Ordinary Mokhtar by Tengku Zarina
Published on February 10, 2020 | Source: R.D. Selva, et. al. Sports Flame, Stories Never Told Before, Percetakan SM Sdn. Bhd.’ pp.208-09
Most people remember my husband because he was extraordinary – a legendary football player of his time, gracing the sports arena , sending fans into ecstasy with his sublime goal- scoring touches.
He was worshipped by his fans for his God-given talents. I have watched from the stands , how the stadium would wait in anticipation whenever he took the ball, and would erupt when he sent it crashing into the back of the net.
But as his wife, I have loved and revered him for being the simple and ordinary man that he was. I have cherished the ordinary moments with him. They were just too precious to me, and I am thankful to God for this..
In our bewildering journey of a challenging life as a football celebrity, I have learnt to see him for what he really was – not a football icon, but a husband, a father, loving and well loved.
What touched me dearly was when I fondly recall about it now, is how Mokhtar would always talk to me about football, share his dilemmas or strategies, when I was no expert. It made me
feel good that he valued my opinions, my input, and turned to me for support when he could have done that with those who were trained in the mechanics of the game. I wasn’t a ‘ football widow’ I was never left behind as he pursued his career and his love for the game.
I would help him to structure his points and would offer him ideas whenever he was invited by universities to give talks to aspiring students. I have never meddled with his career or told him to quit football, no matter how hard it was on me or on him.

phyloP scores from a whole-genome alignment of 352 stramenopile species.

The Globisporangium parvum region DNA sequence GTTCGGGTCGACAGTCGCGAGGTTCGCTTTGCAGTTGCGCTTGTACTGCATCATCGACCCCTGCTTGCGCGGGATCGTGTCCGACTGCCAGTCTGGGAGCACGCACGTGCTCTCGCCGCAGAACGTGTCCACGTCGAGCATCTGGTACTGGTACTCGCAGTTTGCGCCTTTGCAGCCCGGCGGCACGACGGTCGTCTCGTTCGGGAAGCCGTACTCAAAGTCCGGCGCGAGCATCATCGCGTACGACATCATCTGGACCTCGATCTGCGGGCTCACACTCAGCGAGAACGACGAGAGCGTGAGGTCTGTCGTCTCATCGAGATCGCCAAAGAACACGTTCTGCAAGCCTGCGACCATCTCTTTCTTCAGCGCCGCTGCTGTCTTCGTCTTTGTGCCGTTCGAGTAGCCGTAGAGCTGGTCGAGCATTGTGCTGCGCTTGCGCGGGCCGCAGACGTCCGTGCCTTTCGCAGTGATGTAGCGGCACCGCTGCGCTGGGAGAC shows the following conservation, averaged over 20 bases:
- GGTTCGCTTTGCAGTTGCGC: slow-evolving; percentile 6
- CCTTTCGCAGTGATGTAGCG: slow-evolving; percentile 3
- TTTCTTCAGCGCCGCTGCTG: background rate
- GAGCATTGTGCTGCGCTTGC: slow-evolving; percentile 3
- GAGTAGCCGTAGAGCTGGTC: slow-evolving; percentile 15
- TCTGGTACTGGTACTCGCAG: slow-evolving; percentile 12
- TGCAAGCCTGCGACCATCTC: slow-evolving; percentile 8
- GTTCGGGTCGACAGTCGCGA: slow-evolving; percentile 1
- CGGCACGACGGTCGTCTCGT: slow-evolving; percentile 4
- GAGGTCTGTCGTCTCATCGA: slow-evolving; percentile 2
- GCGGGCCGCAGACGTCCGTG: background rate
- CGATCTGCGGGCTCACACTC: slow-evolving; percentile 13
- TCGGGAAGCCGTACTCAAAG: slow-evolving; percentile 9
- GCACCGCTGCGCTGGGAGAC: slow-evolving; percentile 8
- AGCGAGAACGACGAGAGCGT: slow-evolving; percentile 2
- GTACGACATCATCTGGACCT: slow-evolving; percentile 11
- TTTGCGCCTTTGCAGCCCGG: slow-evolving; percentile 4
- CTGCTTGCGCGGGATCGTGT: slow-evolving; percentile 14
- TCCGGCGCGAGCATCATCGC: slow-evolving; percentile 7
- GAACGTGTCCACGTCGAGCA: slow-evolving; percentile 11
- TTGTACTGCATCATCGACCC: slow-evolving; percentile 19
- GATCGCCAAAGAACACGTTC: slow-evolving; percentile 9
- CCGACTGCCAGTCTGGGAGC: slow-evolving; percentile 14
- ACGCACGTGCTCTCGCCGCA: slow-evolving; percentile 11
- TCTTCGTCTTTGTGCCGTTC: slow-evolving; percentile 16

For, I knew that it was his passion , and he was inherently born to do what he does.. Whenever he comes to me all battered black and blue by the stresses of his football life, I would say “Be patient, there are always ups and downs”.
I remember my husband most vividly for the good father that he was. Whenever he got time off from the rigorous football schedule he was on, he would spend it with his children.
He would pamper them and give them their baths. He was also an exceptional husband, never hesitating to help around the house.
He particularly enjoyed certain chores like mopping the house, and cleaning the bathrooms. But he would jokingly ( or seriously ) tell me that he would never hang out the clothes because then our neighbours would make conclusions that he was being queen controlled.
Now so many years have passed and I still see Mokhtar in the three children that we have – seeing glimpses and sparks of him in their personality and the way they live their lives.
The virtues that he had passed down to our children was aplenty, like compassion and empathy.
The children used to get upset when they heard other people trash-talking their father, but Mokhtar would respond by asking , “Are you proud to have me as your father? In order to be good at something and famous, you must be willing to be criticised. Try to be empathetic and take pity on the person who is name-calling me. We must always be compassionate even to these people”.
I am forever thankful to God for picking me to have the privilege of knowing Mokhtar for what he truly was – away from the lenses of the public – his private beautiful brilliance of the man that he was.
Source: R.D. Selva, et. al. Sports Flame, Stories Never Told Before, Percetakan SM Sdn. Bhd.’ pp.208-09
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